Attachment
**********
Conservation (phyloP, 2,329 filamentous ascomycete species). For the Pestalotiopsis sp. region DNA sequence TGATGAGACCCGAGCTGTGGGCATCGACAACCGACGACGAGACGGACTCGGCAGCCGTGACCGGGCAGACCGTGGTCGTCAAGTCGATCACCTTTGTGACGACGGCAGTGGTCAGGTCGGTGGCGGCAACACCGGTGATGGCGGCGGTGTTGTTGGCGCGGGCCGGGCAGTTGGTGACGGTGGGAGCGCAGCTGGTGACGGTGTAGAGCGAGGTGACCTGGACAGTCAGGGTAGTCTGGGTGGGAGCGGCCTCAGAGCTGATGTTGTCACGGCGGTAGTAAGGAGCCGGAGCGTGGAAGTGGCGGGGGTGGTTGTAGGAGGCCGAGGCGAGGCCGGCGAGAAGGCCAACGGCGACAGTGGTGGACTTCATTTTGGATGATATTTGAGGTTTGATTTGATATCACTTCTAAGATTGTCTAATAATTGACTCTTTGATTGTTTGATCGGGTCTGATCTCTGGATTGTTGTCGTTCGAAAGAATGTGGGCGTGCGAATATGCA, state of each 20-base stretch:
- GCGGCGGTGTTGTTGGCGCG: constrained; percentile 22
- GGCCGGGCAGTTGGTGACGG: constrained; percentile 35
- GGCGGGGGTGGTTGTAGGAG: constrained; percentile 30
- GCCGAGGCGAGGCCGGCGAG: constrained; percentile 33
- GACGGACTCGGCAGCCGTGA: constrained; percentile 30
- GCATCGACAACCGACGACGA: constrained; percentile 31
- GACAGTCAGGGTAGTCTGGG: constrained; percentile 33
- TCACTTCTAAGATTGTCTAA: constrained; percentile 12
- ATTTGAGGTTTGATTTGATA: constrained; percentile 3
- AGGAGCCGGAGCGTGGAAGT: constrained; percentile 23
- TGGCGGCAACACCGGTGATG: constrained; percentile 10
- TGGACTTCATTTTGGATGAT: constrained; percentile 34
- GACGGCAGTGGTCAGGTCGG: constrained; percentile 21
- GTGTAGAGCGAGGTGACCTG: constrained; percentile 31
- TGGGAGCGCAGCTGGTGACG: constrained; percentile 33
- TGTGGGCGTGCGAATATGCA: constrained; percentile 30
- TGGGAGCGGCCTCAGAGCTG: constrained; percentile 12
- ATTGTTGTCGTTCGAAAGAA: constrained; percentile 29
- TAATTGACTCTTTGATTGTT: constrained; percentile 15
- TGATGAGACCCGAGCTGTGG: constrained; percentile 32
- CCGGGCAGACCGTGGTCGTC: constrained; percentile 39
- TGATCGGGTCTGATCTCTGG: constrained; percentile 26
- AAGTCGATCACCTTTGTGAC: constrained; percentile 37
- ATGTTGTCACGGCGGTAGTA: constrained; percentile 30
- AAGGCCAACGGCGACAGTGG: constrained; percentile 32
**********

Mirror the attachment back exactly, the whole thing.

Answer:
Conservation (phyloP, 2,329 filamentous ascomycete species). For the Pestalotiopsis sp. region DNA sequence TGATGAGACCCGAGCTGTGGGCATCGACAACCGACGACGAGACGGACTCGGCAGCCGTGACCGGGCAGACCGTGGTCGTCAAGTCGATCACCTTTGTGACGACGGCAGTGGTCAGGTCGGTGGCGGCAACACCGGTGATGGCGGCGGTGTTGTTGGCGCGGGCCGGGCAGTTGGTGACGGTGGGAGCGCAGCTGGTGACGGTGTAGAGCGAGGTGACCTGGACAGTCAGGGTAGTCTGGGTGGGAGCGGCCTCAGAGCTGATGTTGTCACGGCGGTAGTAAGGAGCCGGAGCGTGGAAGTGGCGGGGGTGGTTGTAGGAGGCCGAGGCGAGGCCGGCGAGAAGGCCAACGGCGACAGTGGTGGACTTCATTTTGGATGATATTTGAGGTTTGATTTGATATCACTTCTAAGATTGTCTAATAATTGACTCTTTGATTGTTTGATCGGGTCTGATCTCTGGATTGTTGTCGTTCGAAAGAATGTGGGCGTGCGAATATGCA, state of each 20-base stretch:
- GCGGCGGTGTTGTTGGCGCG: constrained; percentile 22
- GGCCGGGCAGTTGGTGACGG: constrained; percentile 35
- GGCGGGGGTGGTTGTAGGAG: constrained; percentile 30
- GCCGAGGCGAGGCCGGCGAG: constrained; percentile 33
- GACGGACTCGGCAGCCGTGA: constrained; percentile 30
- GCATCGACAACCGACGACGA: constrained; percentile 31
- GACAGTCAGGGTAGTCTGGG: constrained; percentile 33
- TCACTTCTAAGATTGTCTAA: constrained; percentile 12
- ATTTGAGGTTTGATTTGATA: constrained; percentile 3
- AGGAGCCGGAGCGTGGAAGT: constrained; percentile 23
- TGGCGGCAACACCGGTGATG: constrained; percentile 10
- TGGACTTCATTTTGGATGAT: constrained; percentile 34
- GACGGCAGTGGTCAGGTCGG: constrained; percentile 21
- GTGTAGAGCGAGGTGACCTG: constrained; percentile 31
- TGGGAGCGCAGCTGGTGACG: constrained; percentile 33
- TGTGGGCGTGCGAATATGCA: constrained; percentile 30
- TGGGAGCGGCCTCAGAGCTG: constrained; percentile 12
- ATTGTTGTCGTTCGAAAGAA: constrained; percentile 29
- TAATTGACTCTTTGATTGTT: constrained; percentile 15
- TGATGAGACCCGAGCTGTGG: constrained; percentile 32
- CCGGGCAGACCGTGGTCGTC: constrained; percentile 39
- TGATCGGGTCTGATCTCTGG: constrained; percentile 26
- AAGTCGATCACCTTTGTGAC: constrained; percentile 37
- ATGTTGTCACGGCGGTAGTA: constrained; percentile 30
- AAGGCCAACGGCGACAGTGG: constrained; percentile 32